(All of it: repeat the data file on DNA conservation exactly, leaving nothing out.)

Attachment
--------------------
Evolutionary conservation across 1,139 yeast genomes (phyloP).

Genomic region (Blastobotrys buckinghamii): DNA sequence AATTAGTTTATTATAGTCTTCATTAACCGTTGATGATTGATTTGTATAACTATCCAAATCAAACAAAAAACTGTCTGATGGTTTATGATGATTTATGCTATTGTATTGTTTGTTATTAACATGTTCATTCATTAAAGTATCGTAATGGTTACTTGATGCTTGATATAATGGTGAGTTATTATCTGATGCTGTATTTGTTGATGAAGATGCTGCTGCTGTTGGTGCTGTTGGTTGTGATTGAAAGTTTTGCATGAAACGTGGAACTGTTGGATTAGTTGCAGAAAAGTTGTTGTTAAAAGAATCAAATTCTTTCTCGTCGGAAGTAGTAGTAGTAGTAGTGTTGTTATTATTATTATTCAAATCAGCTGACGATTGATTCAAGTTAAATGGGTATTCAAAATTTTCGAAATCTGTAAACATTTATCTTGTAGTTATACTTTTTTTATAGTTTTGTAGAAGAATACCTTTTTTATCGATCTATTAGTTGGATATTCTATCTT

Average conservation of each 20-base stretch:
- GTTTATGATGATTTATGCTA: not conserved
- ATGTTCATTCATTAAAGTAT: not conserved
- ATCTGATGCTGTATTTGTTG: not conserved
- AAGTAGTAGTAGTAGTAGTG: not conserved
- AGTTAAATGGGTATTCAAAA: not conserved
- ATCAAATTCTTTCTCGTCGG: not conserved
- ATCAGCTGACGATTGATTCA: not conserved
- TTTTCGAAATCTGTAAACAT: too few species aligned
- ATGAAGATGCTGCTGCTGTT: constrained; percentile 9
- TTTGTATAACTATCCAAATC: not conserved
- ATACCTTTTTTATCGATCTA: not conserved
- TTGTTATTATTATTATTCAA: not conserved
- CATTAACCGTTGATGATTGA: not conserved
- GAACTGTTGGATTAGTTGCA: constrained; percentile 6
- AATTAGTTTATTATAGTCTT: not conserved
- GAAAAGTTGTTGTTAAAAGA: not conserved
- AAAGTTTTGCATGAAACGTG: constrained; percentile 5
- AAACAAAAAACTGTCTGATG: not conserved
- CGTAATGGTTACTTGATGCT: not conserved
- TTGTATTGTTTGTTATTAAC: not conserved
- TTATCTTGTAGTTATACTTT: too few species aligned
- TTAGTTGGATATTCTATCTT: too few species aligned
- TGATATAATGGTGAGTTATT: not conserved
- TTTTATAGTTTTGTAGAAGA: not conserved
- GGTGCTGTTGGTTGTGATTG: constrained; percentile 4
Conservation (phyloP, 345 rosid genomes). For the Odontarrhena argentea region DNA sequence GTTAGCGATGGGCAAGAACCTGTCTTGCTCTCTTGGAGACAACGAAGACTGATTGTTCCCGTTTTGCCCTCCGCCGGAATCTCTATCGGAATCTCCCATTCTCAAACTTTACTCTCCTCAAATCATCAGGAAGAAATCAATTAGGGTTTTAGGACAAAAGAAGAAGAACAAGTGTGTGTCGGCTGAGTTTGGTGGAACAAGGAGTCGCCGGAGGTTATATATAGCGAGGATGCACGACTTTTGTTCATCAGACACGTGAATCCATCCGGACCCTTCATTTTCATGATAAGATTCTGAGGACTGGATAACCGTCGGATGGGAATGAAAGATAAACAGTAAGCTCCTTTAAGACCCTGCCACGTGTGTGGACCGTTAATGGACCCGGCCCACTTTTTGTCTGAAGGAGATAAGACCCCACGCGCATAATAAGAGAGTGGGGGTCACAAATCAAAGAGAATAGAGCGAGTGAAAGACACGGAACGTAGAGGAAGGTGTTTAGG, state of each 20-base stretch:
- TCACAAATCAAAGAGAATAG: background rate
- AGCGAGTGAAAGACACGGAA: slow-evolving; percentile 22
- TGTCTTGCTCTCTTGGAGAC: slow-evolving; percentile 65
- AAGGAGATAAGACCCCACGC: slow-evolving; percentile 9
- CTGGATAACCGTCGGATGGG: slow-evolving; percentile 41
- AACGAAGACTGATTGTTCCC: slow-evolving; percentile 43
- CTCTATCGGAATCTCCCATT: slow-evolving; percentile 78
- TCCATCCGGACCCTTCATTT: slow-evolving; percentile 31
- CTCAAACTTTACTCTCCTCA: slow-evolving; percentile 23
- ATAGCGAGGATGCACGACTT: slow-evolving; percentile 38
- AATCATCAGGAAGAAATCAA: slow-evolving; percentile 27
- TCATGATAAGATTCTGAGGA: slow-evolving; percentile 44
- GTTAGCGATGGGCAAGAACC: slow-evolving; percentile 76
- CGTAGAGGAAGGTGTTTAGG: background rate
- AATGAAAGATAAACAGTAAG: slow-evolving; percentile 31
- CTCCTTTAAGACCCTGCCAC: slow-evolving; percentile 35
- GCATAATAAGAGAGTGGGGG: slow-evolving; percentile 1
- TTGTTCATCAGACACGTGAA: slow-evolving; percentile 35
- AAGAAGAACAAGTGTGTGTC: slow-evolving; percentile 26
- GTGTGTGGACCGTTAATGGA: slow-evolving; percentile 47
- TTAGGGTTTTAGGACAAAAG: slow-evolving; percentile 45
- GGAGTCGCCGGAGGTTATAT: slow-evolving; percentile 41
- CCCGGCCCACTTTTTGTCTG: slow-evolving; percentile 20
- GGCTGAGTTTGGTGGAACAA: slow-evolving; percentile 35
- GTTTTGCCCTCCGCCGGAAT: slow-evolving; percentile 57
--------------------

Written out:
Evolutionary conservation across 1,139 yeast genomes (phyloP).

Genomic region (Blastobotrys buckinghamii): DNA sequence AATTAGTTTATTATAGTCTTCATTAACCGTTGATGATTGATTTGTATAACTATCCAAATCAAACAAAAAACTGTCTGATGGTTTATGATGATTTATGCTATTGTATTGTTTGTTATTAACATGTTCATTCATTAAAGTATCGTAATGGTTACTTGATGCTTGATATAATGGTGAGTTATTATCTGATGCTGTATTTGTTGATGAAGATGCTGCTGCTGTTGGTGCTGTTGGTTGTGATTGAAAGTTTTGCATGAAACGTGGAACTGTTGGATTAGTTGCAGAAAAGTTGTTGTTAAAAGAATCAAATTCTTTCTCGTCGGAAGTAGTAGTAGTAGTAGTGTTGTTATTATTATTATTCAAATCAGCTGACGATTGATTCAAGTTAAATGGGTATTCAAAATTTTCGAAATCTGTAAACATTTATCTTGTAGTTATACTTTTTTTATAGTTTTGTAGAAGAATACCTTTTTTATCGATCTATTAGTTGGATATTCTATCTT

Average conservation of each 20-base stretch:
- GTTTATGATGATTTATGCTA: not conserved
- ATGTTCATTCATTAAAGTAT: not conserved
- ATCTGATGCTGTATTTGTTG: not conserved
- AAGTAGTAGTAGTAGTAGTG: not conserved
- AGTTAAATGGGTATTCAAAA: not conserved
- ATCAAATTCTTTCTCGTCGG: not conserved
- ATCAGCTGACGATTGATTCA: not conserved
- TTTTCGAAATCTGTAAACAT: too few species aligned
- ATGAAGATGCTGCTGCTGTT: constrained; percentile 9
- TTTGTATAACTATCCAAATC: not conserved
- ATACCTTTTTTATCGATCTA: not conserved
- TTGTTATTATTATTATTCAA: not conserved
- CATTAACCGTTGATGATTGA: not conserved
- GAACTGTTGGATTAGTTGCA: constrained; percentile 6
- AATTAGTTTATTATAGTCTT: not conserved
- GAAAAGTTGTTGTTAAAAGA: not conserved
- AAAGTTTTGCATGAAACGTG: constrained; percentile 5
- AAACAAAAAACTGTCTGATG: not conserved
- CGTAATGGTTACTTGATGCT: not conserved
- TTGTATTGTTTGTTATTAAC: not conserved
- TTATCTTGTAGTTATACTTT: too few species aligned
- TTAGTTGGATATTCTATCTT: too few species aligned
- TGATATAATGGTGAGTTATT: not conserved
- TTTTATAGTTTTGTAGAAGA: not conserved
- GGTGCTGTTGGTTGTGATTG: constrained; percentile 4
Conservation (phyloP, 345 rosid genomes). For the Odontarrhena argentea region DNA sequence GTTAGCGATGGGCAAGAACCTGTCTTGCTCTCTTGGAGACAACGAAGACTGATTGTTCCCGTTTTGCCCTCCGCCGGAATCTCTATCGGAATCTCCCATTCTCAAACTTTACTCTCCTCAAATCATCAGGAAGAAATCAATTAGGGTTTTAGGACAAAAGAAGAAGAACAAGTGTGTGTCGGCTGAGTTTGGTGGAACAAGGAGTCGCCGGAGGTTATATATAGCGAGGATGCACGACTTTTGTTCATCAGACACGTGAATCCATCCGGACCCTTCATTTTCATGATAAGATTCTGAGGACTGGATAACCGTCGGATGGGAATGAAAGATAAACAGTAAGCTCCTTTAAGACCCTGCCACGTGTGTGGACCGTTAATGGACCCGGCCCACTTTTTGTCTGAAGGAGATAAGACCCCACGCGCATAATAAGAGAGTGGGGGTCACAAATCAAAGAGAATAGAGCGAGTGAAAGACACGGAACGTAGAGGAAGGTGTTTAGG, state of each 20-base stretch:
- TCACAAATCAAAGAGAATAG: background rate
- AGCGAGTGAAAGACACGGAA: slow-evolving; percentile 22
- TGTCTTGCTCTCTTGGAGAC: slow-evolving; percentile 65
- AAGGAGATAAGACCCCACGC: slow-evolving; percentile 9
- CTGGATAACCGTCGGATGGG: slow-evolving; percentile 41
- AACGAAGACTGATTGTTCCC: slow-evolving; percentile 43
- CTCTATCGGAATCTCCCATT: slow-evolving; percentile 78
- TCCATCCGGACCCTTCATTT: slow-evolving; percentile 31
- CTCAAACTTTACTCTCCTCA: slow-evolving; percentile 23
- ATAGCGAGGATGCACGACTT: slow-evolving; percentile 38
- AATCATCAGGAAGAAATCAA: slow-evolving; percentile 27
- TCATGATAAGATTCTGAGGA: slow-evolving; percentile 44
- GTTAGCGATGGGCAAGAACC: slow-evolving; percentile 76
- CGTAGAGGAAGGTGTTTAGG: background rate
- AATGAAAGATAAACAGTAAG: slow-evolving; percentile 31
- CTCCTTTAAGACCCTGCCAC: slow-evolving; percentile 35
- GCATAATAAGAGAGTGGGGG: slow-evolving; percentile 1
- TTGTTCATCAGACACGTGAA: slow-evolving; percentile 35
- AAGAAGAACAAGTGTGTGTC: slow-evolving; percentile 26
- GTGTGTGGACCGTTAATGGA: slow-evolving; percentile 47
- TTAGGGTTTTAGGACAAAAG: slow-evolving; percentile 45
- GGAGTCGCCGGAGGTTATAT: slow-evolving; percentile 41
- CCCGGCCCACTTTTTGTCTG: slow-evolving; percentile 20
- GGCTGAGTTTGGTGGAACAA: slow-evolving; percentile 35
- GTTTTGCCCTCCGCCGGAAT: slow-evolving; percentile 57